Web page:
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“The Wolf of Wall Street” Simply Over-The-Top

Leonardo DiCaprio and Margot Robbie star in "The Wolf of Wall Street ." (Courtesy of Paramount Pictures)
Leonardo DiCaprio and Margot Robbie star in “The Wolf of Wall Street.” (Courtesy of Paramount Pictures)

“The Wolf of Wall Street” is one of the longest and most over-the-top movies I’ve ever seen.  It’s based on the true story of Jordan Belfort, played very well by Leonardo DiCaprio, though not deserving of an Oscar nomination, which he got.

Belfort is a smooth-talking stockbroker who starts small by selling penny stocks (stocks that trade at low prices a share) and soon becomes wildly rich.  He founds a company called Stratton Oakmont, which is all about get rich quick schemes.

The company also is unconventional in the sense that anything goes. For example, strippers are seen in the office building having sex with employees.

It’s clear that morality is not a high priority for Belfort and his employees.  Spending their unsuspecting clients’ money as lavishly and wildly as possible is the name of the game. Excess with both sex and drugs are a recurring theme in this movie.

Belfort’s right-hand man soon becomes Donnie Azoff, played by Jonah Hill.  Azoff and Belfort both live in the same apartment complex and one day Azoff comes up to Belfort in a restaurant and asks if the Jaguar outside is Belfort’s car.

When Belfort says yes, Azoff says he wants to work for Belfort and then proceeds to quit his job. Hill’s performance, which has been overly praised, is lacking in any subtlety and depth. It is comparable to his work in “Superbad,” which I actually thought was a somewhat better performance. (Here he is very annoying and obnoxious with no redeeming qualities.) While not an outright bad performance, it is still one of the worst performances I’ve ever seen to receive an Oscar nomination.

The movie has a fascist quality to it, not unlike that of the film “Fight Club,” where the people who work for Belfort worship him highly and would be willing to do anything for him. Belfort’s charisma and the fact that he could get his employees instant financial and sexual gratification no doubt played a part in them succumbing so easily to him and not questioning anything along the way.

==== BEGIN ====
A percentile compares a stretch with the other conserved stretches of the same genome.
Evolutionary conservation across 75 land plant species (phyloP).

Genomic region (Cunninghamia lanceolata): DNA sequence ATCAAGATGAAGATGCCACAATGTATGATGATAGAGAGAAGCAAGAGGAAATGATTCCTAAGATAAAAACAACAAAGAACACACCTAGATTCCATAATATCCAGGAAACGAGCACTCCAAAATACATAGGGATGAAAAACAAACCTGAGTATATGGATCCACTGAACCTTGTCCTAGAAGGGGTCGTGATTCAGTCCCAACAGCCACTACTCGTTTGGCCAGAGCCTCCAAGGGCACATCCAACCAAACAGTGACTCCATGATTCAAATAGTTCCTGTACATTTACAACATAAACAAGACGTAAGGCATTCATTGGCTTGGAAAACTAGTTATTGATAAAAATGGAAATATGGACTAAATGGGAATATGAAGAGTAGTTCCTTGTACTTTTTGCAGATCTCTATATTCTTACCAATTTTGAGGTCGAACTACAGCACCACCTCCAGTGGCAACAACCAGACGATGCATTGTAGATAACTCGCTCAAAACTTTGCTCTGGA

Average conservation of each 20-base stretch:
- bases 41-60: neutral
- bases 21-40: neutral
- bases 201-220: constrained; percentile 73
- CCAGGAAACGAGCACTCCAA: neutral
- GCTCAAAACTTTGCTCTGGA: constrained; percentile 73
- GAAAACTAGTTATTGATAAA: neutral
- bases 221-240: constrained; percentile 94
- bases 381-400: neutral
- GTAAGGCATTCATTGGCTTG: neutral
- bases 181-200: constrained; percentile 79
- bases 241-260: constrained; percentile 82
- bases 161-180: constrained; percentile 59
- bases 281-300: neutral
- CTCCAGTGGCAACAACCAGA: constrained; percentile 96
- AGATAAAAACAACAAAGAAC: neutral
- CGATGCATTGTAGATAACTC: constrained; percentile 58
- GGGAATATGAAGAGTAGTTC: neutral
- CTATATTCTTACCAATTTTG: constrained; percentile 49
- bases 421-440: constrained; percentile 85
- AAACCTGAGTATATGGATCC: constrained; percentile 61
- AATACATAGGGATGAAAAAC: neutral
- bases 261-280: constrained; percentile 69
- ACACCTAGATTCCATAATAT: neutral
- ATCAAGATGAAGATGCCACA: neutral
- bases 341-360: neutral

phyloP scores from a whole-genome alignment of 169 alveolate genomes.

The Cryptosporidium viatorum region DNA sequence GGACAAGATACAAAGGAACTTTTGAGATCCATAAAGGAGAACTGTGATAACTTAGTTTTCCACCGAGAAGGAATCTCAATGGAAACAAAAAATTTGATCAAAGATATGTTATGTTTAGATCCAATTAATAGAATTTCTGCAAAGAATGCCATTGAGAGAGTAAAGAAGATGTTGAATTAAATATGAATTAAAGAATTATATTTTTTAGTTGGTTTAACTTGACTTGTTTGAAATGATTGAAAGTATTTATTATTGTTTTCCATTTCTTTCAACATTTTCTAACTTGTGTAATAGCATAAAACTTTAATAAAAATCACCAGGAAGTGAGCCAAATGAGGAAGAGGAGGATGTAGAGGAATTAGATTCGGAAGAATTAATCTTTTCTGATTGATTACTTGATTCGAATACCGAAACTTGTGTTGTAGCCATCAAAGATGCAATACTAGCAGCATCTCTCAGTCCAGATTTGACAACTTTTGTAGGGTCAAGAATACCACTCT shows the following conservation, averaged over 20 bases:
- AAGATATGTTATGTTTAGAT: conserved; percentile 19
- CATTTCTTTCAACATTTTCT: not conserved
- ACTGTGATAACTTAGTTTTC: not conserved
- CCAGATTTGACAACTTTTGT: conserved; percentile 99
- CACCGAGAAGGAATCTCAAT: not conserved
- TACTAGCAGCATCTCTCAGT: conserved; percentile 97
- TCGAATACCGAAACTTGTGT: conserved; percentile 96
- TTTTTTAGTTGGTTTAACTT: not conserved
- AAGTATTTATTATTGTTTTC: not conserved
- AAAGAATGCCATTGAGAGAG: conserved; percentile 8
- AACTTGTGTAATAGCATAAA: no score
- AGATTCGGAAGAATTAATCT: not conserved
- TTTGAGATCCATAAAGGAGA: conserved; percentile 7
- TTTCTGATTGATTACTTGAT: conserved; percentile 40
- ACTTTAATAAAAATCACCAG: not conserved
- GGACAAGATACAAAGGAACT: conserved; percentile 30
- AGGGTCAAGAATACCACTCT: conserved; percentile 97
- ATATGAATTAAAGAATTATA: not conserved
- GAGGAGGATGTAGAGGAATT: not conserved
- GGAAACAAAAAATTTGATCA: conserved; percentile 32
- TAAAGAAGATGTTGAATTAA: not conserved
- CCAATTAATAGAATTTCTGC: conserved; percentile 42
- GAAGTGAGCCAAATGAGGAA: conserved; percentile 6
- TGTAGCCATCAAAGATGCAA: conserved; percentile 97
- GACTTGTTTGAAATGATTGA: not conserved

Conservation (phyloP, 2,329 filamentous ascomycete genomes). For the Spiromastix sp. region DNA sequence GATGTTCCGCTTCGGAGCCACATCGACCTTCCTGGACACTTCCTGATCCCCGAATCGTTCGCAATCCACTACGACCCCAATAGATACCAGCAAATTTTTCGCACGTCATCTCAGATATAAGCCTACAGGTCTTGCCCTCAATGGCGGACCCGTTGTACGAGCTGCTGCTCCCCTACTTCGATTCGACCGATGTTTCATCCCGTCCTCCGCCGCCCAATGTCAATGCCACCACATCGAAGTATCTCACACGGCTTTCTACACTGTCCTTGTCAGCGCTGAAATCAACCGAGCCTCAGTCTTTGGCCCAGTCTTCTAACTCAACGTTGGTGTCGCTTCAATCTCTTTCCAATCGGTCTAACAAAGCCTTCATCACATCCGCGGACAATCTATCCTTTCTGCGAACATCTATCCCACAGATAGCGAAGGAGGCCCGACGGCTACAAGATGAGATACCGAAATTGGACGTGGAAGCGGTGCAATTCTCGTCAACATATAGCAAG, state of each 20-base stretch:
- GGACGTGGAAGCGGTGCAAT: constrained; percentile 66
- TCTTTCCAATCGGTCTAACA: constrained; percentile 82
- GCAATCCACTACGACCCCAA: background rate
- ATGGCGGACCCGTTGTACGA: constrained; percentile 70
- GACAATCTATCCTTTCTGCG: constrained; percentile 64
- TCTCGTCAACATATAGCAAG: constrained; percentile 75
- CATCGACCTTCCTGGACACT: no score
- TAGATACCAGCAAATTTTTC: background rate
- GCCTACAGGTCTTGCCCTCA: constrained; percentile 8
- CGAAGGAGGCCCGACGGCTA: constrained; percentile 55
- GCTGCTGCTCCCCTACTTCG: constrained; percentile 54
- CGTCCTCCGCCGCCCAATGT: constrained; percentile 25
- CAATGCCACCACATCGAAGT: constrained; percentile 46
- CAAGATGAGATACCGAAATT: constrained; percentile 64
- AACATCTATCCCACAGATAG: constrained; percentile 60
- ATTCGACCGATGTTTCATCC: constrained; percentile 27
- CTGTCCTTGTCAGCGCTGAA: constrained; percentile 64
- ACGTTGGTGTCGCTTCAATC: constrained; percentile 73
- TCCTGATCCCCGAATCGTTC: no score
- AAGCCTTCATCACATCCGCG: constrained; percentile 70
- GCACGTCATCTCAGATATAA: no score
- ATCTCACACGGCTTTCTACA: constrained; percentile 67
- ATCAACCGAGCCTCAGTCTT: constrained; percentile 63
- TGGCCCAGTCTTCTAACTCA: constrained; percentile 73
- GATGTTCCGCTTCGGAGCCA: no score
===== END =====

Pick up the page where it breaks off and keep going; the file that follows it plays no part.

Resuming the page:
Leonardo DiCaprio’s character in the movie resembles the real-life character he played in “Catch Me If You Can,” another con artist living a lavish lifestyle. Both men were trying to stay one step ahead of the law while being pursued by FBI agents. In “The Wolf of Wall Street,” the FBI agent is played by Kyle Chandler, who is one of the few voices of reason in the film and also one of the few actors to play his role completely serious.

He gives a good, realistic performance and as Belfort’s behavior gets more and more outrageous and dishonest, we hope that the FBI agent can take him down. Even though DiCaprio’s character in “Catch Me If You Can” wasn’t being upfront with others, we couldn’t help rooting for him because of his likability and charm.

The women in this movie are all objectified and it’s hard to sympathize with most of the characters. Along with the FBI agent, Belfort’s dad played by director Rob Reiner, are probably the only characters we can sympathize with. The dad tries to point out to his son that he is living beyond his means and also that he should make an effort to be more ethical. He is willing to help out his son, though, when he gets in trouble with the law and we do see that he cares about him. Reiner gives a funny, somewhat over-the-top, effective performance.

There aren’t many, but nonetheless the attempts at dark comedy in the movie pretty much fall flat. For example, there are two scenes in the movie related to Quaaludes (recreational drugs) that stand out.

The first one involves Belfort (who is very high on drugs) having to crawl to his car late at night while at a country club, while the second one not much later, has Belfort and Azoff wrestling in Belfort’s kitchen over a phone cord.

The movie still holds your interest, though, because Belfort’s story is a fascinating one. That said, I am not sure that this would be worth seeing in the theater.

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